NullTX Terrorist Funding no Cryptocurrencies

Terrorists Not Having Much Luck Raising Money Through Cryptos, Fiat Still The Most Preferred

Remember when crypto skeptics said that cryptos would replace fiat currencies as the preferred funding method for terrorists? It turns out they were wrong, at least for now. According to witnesses who testified before the U.S Congress Subcommittee on Terrorism and Illicit Finance, crypto hasn’t taken root as the go-to financing method for terrorist groups who still prefer to use fiat. Technological incapability to utilize crypto at the basic level and the improved tracing methods were cited as among the top reasons that have made these groups shun crypto.

Shedding The Crime Connection

When cryptos first started gaining mainstream traction, they were inseparable from criminal activities. Be it drug dealing, human trafficking or as ransom, cryptos quickly became a darling of the criminal world. According to some reports, crime was pushing around 90 percent of the crypto volume less than five years ago. This has changed as the government’s ability to trace a crypto transaction increases.

Cash still runs the terrorist financing activities, one of the expert witnesses explained to the subcommittee. Yaya Fanusie, the director of analysis for the Foundation for Defense of Democracies Center on Sanctions and Illicit Finance revealed that terrorist groups including the infamous Islamic State and al-Qaeda have already attempted to fund their activities by raising cryptos but with very little success.

One of the terrorist groups that tried raising money in crypto in an online campaign in 2016 failed terribly, Fanusie revealed. The group, Mujahideen Shura Council which is based in the environs of Jerusalem in Israel was only able to raise $500 from two contributors despite running its online campaign for weeks.

Terrorists have a proven history of quickly adapting to and utilizing the newest developments to stay a step ahead of law enforcement, Fanusie explained:

Terrorist groups regularly adapt their methods to their available resources, skill levels, and the opportunities presented in their target areas of operations. This is as true for financing as it is for plotting attacks. Terrorist organizations have a long history of exploiting banks and other traditional financial institutions, as well as semi-formal means of transferring funds, such as the hawala exchange system. But emerging financial technologies offer new channels to raise and move funds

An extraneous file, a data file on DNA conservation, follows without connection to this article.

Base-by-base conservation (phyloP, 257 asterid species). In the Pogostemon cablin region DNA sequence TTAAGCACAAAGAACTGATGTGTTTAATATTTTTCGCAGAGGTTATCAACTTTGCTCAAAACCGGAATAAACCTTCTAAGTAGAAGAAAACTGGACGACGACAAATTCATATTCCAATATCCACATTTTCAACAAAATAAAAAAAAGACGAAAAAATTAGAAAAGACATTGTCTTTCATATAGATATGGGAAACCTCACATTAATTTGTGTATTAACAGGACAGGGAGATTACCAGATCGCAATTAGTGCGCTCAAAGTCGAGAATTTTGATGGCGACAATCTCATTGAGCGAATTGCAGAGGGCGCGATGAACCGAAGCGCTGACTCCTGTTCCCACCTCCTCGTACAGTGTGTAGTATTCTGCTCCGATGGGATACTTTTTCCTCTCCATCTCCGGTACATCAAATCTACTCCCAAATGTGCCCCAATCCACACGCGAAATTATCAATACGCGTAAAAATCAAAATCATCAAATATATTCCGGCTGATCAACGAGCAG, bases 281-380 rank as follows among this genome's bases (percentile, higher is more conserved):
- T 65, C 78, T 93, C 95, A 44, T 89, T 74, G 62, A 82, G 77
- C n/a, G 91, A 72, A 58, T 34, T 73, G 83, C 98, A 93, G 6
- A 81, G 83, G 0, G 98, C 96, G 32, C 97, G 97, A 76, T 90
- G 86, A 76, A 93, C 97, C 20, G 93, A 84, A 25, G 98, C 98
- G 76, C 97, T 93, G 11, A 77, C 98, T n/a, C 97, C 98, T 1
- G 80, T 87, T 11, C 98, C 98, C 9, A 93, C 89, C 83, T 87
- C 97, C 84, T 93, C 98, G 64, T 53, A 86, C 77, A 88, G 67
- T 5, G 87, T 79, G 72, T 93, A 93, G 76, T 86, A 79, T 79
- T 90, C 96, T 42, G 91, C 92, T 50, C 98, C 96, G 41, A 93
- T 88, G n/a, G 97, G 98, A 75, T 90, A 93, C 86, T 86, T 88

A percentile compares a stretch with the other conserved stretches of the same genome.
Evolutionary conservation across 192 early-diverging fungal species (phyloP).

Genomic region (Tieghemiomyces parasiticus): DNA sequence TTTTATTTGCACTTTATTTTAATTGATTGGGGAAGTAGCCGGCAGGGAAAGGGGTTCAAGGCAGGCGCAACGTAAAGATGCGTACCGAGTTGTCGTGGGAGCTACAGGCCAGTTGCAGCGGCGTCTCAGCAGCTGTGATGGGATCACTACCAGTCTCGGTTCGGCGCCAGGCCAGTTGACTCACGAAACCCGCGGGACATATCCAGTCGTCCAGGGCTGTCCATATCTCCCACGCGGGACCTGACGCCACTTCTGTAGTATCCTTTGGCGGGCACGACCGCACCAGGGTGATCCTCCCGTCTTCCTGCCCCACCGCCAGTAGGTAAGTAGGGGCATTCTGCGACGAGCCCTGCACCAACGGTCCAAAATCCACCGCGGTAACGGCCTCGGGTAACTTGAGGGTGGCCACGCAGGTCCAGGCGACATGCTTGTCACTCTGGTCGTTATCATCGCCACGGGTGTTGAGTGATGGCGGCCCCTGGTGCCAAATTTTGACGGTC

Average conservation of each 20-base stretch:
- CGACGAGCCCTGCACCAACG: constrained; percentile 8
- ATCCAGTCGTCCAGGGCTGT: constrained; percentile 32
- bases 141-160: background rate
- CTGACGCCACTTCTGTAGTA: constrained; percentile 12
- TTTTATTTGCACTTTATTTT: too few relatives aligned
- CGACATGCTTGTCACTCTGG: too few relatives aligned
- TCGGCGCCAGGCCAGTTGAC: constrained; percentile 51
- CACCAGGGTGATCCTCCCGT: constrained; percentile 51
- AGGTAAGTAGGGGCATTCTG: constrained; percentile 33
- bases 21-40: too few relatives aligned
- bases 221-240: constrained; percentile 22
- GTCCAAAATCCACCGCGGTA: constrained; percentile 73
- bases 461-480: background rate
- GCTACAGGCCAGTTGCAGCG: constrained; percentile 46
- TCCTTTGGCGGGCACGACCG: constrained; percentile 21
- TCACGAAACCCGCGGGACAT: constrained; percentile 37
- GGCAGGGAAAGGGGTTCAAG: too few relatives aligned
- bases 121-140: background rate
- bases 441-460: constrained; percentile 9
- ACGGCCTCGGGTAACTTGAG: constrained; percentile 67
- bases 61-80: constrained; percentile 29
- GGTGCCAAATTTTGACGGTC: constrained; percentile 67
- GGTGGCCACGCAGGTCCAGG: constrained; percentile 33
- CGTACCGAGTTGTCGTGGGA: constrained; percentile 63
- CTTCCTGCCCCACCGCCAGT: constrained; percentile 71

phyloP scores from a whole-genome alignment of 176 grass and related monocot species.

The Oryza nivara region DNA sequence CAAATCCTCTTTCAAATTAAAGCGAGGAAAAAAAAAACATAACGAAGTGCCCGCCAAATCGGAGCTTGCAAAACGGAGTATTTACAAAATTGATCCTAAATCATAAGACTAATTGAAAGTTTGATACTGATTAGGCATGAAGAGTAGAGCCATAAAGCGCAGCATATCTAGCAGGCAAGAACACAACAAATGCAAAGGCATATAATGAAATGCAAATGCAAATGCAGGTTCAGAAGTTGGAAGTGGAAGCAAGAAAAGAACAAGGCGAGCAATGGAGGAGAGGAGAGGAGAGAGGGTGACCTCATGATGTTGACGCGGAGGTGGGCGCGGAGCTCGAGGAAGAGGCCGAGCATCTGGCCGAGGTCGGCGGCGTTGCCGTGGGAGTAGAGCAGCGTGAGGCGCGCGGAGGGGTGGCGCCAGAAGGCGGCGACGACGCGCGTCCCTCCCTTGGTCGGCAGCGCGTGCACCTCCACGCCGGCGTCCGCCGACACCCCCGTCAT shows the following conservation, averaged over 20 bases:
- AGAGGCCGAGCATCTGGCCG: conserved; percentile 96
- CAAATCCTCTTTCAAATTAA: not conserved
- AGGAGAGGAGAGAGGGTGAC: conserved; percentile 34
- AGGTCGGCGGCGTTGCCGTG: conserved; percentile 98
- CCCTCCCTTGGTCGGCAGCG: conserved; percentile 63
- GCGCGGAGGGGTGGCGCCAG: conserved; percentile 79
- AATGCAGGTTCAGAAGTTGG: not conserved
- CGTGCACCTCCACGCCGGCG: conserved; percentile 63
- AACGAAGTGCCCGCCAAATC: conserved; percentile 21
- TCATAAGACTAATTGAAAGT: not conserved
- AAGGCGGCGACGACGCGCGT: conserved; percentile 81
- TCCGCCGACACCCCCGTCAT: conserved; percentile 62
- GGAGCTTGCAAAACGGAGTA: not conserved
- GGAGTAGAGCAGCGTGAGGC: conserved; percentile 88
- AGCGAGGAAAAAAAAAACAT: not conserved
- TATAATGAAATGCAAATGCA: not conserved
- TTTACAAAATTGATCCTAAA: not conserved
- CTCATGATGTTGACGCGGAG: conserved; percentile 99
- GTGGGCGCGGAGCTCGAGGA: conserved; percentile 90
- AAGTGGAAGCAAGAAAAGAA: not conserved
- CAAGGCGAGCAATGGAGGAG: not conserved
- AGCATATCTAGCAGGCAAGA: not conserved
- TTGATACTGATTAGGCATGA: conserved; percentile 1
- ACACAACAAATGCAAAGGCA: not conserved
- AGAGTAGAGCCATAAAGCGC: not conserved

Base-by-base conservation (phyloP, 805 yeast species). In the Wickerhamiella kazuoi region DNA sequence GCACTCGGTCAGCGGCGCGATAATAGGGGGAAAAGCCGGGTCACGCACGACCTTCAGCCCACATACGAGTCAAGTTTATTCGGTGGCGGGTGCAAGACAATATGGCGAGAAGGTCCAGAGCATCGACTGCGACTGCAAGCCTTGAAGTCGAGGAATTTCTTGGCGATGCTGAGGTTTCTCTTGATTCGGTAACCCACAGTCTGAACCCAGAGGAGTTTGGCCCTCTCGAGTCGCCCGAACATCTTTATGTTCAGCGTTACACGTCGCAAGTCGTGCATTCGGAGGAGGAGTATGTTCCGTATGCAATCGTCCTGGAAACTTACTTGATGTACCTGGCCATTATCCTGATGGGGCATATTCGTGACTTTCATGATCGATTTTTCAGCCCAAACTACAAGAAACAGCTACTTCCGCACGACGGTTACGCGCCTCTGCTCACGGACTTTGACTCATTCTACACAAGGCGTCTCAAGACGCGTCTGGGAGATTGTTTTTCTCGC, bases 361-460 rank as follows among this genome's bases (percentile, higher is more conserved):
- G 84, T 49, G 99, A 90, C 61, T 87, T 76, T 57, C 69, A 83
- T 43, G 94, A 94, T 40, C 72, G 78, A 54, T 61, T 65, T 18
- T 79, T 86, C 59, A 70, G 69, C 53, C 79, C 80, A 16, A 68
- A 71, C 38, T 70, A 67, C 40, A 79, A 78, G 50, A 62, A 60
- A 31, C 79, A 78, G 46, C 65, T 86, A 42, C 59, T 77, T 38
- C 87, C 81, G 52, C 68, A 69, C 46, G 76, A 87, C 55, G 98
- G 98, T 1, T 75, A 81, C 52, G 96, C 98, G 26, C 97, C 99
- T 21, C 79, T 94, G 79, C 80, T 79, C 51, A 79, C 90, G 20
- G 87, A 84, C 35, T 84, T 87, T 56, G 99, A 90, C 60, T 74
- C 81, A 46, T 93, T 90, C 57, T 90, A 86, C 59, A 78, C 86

Cash has continued to be the terrorists’ chosen mode of financing for a number of reasons, the first of which is its anonymity. With terrorists needing to stay under the radar, cash has proven to be the most anonymous form of financing. While cryptos were originally hailed for their anonymity and privacy, the perception is changing as governments develop better tracing methods for crypto transactions. In June, an FBI agent revealed during a crypto conference in New York that contrary to popular belief, the blockchain has made it much easier for the bureau to investigate financial crimes than it was with cash transactions.

Cryptos also pose another challenge for the terrorist groups, where to use it. In most of the areas these groups operate in, the technological infrastructure is unreliable. Only cash is accepted in such areas, rendering the cryptos useless.

Nevertheless, the use cases of cryptos have seen a relative increase over the past few years. Terror groups can now use it to fund Jihadist media sites which have increasingly integrated crypto into their payment methods, Fanusie stated.

By preparing now for terrorists’ increasing usage of cryptocurrencies, the U.S. can limit the ability to turn digital currency markets into a sanctuary for illicit finance.

The U.S government must enhance its capacity to analyze crypto transactions if it is to stay ahead of the terror groups, Fanusie warned. According to him, the great strides made in tracing crypto transactions have become threatened by an increasing number of privacy coins in the market whose transactions are almost impossible to trace.


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